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Families of people slain by police rally at State House

Marchers headed away from the State House after hearing about those who have died at the hands of police.Pat Greenhouse/Globe Staff

Some 200 protesters gathered near the State House steps Wednesday evening to demand justice for eight Massachusetts families who have lost loved ones at the hands of police.

Brock Satter, who organized the event as part of Mass Action Against Police Brutality, called on Governor Charlie Baker to assign a special prosecutor to reopen all previous cases of police brutality in the state.

“It just has to stop," Satter said prior to the rally. "And the way it’s going to stop is when police actually are held accountable for crimes they commit. It takes no new legislation at all — all it takes is those who are in power, who have the power, to act.


"And that’s what we’re demanding.”

Among those who endorsed the event were the families of 20-year-old Danroy “DJ” Henry, of Easton, who was fatally shot by police 10 years ago in a tony New York City suburb, and Burrell Ramsey-White, a 26-year-old from Dorchester who was killed by Boston police in 2012, according to Mass Action Against Police Brutality. The officer who killed Ramsey-White was cleared in an investigation that found he acted in self-defense when Ramsey-White pointed a loaded gun at him.

They also include relatives of Usaamah Rahim, also 26, who was shot and killed when he allegedly confronted Boston police and FBI special agents with a knife in Roslindale in 2015; and 41-year-old Juston Root, who was fatally shot by five Boston officers and one state trooper near a Brookline shopping center in February.

Friends and family members of some of those killed spoke during the event, in some cases calling into question the police version of events and demanding renewed looks at the cases.

Selvin Chambers, part of a group demanding justice for Eurie Stamps Sr., a Framingham man who was killed in his home by police in 2011, urged those in attendance to keep up the pressure.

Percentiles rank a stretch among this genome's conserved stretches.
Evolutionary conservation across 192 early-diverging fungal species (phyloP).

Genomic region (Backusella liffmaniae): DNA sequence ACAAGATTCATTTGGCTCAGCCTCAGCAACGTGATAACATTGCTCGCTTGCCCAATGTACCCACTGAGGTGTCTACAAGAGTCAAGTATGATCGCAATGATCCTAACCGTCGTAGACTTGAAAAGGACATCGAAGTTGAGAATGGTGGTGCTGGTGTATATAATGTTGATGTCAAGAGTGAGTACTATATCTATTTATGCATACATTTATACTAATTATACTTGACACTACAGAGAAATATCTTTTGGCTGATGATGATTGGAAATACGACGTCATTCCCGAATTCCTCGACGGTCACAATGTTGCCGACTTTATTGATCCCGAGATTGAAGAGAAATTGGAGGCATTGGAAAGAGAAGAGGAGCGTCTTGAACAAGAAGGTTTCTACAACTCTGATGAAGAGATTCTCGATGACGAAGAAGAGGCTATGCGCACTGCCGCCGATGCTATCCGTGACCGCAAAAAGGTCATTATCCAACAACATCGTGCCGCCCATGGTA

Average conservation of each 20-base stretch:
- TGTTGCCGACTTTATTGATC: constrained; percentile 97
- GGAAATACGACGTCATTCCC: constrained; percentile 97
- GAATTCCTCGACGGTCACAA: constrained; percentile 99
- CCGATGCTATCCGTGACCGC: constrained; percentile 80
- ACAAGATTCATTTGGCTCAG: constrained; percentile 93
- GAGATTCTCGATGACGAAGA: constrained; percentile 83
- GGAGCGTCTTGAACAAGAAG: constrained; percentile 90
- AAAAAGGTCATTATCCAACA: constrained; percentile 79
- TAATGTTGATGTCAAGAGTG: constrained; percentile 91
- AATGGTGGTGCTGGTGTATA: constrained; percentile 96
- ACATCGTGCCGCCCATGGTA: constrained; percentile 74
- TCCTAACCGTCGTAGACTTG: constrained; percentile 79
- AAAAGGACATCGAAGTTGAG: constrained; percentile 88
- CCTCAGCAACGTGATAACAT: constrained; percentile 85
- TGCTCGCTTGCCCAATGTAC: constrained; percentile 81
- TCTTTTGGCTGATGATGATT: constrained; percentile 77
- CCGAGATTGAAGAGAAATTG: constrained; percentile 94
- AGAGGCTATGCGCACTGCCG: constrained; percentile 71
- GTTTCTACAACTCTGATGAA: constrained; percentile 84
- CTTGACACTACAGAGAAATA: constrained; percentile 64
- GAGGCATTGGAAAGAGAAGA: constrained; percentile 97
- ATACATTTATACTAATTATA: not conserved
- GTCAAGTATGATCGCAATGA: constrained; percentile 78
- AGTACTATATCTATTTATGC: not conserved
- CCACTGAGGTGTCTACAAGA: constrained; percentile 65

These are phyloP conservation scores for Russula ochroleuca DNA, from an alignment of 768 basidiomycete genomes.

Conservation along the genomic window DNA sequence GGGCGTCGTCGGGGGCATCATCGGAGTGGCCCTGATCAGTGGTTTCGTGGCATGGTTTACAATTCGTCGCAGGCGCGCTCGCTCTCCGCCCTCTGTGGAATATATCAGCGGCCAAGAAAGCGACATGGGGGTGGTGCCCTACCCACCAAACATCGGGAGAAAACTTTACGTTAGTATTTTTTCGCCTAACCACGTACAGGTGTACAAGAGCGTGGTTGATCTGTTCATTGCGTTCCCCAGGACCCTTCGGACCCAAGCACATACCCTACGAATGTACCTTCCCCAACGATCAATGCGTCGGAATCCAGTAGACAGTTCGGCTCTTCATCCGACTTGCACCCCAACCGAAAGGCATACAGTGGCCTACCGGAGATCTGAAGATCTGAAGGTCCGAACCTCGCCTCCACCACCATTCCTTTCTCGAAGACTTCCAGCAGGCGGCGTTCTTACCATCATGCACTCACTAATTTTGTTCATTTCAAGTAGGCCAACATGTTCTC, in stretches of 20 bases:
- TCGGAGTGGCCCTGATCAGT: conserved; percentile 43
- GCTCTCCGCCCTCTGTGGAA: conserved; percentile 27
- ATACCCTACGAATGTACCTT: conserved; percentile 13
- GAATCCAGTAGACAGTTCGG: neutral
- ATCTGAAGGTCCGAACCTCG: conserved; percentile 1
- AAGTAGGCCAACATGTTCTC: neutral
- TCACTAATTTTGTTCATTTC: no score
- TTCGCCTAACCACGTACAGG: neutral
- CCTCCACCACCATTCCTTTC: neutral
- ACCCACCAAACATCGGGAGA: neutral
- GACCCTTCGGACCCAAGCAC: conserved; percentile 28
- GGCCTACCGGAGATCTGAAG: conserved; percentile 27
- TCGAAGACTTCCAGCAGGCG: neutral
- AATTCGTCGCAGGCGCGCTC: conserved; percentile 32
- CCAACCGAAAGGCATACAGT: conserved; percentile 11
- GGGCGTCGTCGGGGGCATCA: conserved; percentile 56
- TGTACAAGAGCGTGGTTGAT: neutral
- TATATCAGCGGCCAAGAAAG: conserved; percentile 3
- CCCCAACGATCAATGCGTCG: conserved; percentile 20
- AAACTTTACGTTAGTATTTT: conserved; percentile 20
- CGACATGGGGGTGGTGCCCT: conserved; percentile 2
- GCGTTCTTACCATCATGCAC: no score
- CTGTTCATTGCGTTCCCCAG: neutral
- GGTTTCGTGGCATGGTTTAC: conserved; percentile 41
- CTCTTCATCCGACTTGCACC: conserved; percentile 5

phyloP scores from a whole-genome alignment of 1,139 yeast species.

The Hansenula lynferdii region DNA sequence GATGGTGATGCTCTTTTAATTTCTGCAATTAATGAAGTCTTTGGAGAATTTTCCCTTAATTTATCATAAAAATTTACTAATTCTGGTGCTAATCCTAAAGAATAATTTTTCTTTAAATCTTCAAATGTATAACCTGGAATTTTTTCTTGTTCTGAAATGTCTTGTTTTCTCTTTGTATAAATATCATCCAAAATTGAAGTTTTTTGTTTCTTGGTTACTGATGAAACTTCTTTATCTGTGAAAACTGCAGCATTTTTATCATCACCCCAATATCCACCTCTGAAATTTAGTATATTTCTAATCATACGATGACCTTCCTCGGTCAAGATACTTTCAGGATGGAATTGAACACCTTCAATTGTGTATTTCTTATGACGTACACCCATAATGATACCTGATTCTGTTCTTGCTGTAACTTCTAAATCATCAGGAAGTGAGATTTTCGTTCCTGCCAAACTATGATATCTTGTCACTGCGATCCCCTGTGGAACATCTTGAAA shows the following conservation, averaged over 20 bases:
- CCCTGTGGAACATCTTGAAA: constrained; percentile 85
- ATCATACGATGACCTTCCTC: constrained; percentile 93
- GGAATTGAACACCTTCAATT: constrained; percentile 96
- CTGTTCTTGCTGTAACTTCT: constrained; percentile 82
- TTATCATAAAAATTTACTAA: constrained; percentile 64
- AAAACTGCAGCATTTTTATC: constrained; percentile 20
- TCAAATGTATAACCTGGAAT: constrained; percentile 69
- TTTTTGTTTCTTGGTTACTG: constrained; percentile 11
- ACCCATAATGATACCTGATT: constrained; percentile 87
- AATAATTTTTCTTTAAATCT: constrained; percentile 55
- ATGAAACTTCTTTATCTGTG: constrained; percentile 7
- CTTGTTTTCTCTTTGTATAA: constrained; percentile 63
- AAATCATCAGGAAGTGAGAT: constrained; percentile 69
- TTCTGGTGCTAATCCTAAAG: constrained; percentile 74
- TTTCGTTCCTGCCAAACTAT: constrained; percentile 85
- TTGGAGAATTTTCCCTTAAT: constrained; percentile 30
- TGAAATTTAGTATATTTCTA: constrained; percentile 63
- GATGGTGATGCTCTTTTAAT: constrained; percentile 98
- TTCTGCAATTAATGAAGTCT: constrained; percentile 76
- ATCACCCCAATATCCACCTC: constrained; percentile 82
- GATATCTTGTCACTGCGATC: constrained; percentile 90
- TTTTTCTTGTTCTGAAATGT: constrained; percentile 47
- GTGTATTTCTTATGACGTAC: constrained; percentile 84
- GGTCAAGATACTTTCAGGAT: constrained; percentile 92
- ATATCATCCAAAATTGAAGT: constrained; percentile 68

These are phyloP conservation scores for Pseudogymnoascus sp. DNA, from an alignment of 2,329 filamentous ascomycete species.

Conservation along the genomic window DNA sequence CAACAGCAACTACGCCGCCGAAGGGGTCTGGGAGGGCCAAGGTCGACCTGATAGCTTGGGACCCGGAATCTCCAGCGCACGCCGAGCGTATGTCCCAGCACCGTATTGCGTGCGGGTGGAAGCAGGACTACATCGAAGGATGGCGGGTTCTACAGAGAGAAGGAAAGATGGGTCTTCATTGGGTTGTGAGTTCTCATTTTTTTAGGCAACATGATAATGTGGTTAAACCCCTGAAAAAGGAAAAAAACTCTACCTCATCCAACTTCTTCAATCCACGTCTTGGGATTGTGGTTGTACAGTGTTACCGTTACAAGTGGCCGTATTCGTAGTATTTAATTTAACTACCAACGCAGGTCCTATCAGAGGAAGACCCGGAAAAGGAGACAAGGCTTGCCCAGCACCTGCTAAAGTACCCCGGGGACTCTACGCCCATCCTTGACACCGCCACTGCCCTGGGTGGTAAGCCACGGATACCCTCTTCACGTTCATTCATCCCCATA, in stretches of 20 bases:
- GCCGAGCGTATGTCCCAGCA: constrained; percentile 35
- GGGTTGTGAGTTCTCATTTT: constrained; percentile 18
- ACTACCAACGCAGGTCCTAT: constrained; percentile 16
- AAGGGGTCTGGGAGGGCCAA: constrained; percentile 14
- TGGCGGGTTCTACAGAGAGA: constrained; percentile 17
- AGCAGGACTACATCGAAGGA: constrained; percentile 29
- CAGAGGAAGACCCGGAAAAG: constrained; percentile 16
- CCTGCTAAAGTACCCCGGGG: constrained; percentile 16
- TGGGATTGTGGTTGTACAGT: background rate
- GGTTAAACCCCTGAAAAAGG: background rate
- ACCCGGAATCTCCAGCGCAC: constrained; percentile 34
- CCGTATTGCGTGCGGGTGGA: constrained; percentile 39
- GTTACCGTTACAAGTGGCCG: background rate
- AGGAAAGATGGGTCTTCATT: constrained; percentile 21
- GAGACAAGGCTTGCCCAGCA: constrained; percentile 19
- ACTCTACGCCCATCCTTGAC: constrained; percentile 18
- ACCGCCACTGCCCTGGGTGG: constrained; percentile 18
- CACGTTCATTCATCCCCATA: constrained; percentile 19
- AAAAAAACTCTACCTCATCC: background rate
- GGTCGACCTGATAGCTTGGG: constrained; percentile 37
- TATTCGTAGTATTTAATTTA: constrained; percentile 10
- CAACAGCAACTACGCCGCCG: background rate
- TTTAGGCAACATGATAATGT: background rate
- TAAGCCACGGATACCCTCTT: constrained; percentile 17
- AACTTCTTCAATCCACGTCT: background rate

“This is not a spectator sport,” Chambers said. “Next time you come out here, bring three, four, five friends.”

Hope Coleman, the mother of Terrence Coleman, a 31-year-old Black man who was fatally shot by a Boston police officer in 2016, also spoke. She recalled the day her son, who suffered from paranoid schizophrenia, was killed after she’d called paramedics to her home.

Hope Coleman (right) joined the protest at the State House. Her son Terrence Coleman was killed by police in 2016 after she called 911 for help for his mental problems.Pat Greenhouse/Globe Staff

“Holidays, I have to go to the cemetery while everyone else is celebrating,” Coleman told the protesters.

Jennifer Root Bannon, the sister of Juston Root, also spoke Wednesday, urging independent investigations for those killed at the hands of police. Recently released police body camera footage seemed to contradict the version of her brother’s death provided by the Norfolk district attorney’s office, which called the shooting justified.

“Law enforcement cannot — I say cannot — be investigating themselves,” said Bannon, who once again called on Baker to open an independent investigation into her brother’s death.

The rally was followed by a march that was set to take protesters past Boston’s City Hall, before coming to an end near Peters Park in the South End.

In an interview before Wednesday’s rally, Satter, the organizer, called it an outrage that it was still necessary to be out protesting after years of unchecked police brutality. But he also said that until equality was a reality in this country, it was necessary to keep up the fight.


“I should be doing many other things," he said. "I have a kid of my own. I should be playing with my kid; I should be helping him with school right now. But there are a lot of these families that have lost a child, and I hope I’ll never have to face anything like that.

"So that’s why we’re fighting, and unfortunately, we’re not done.”

Dugan Arnett can be reached at dugan.arnett@globe.com.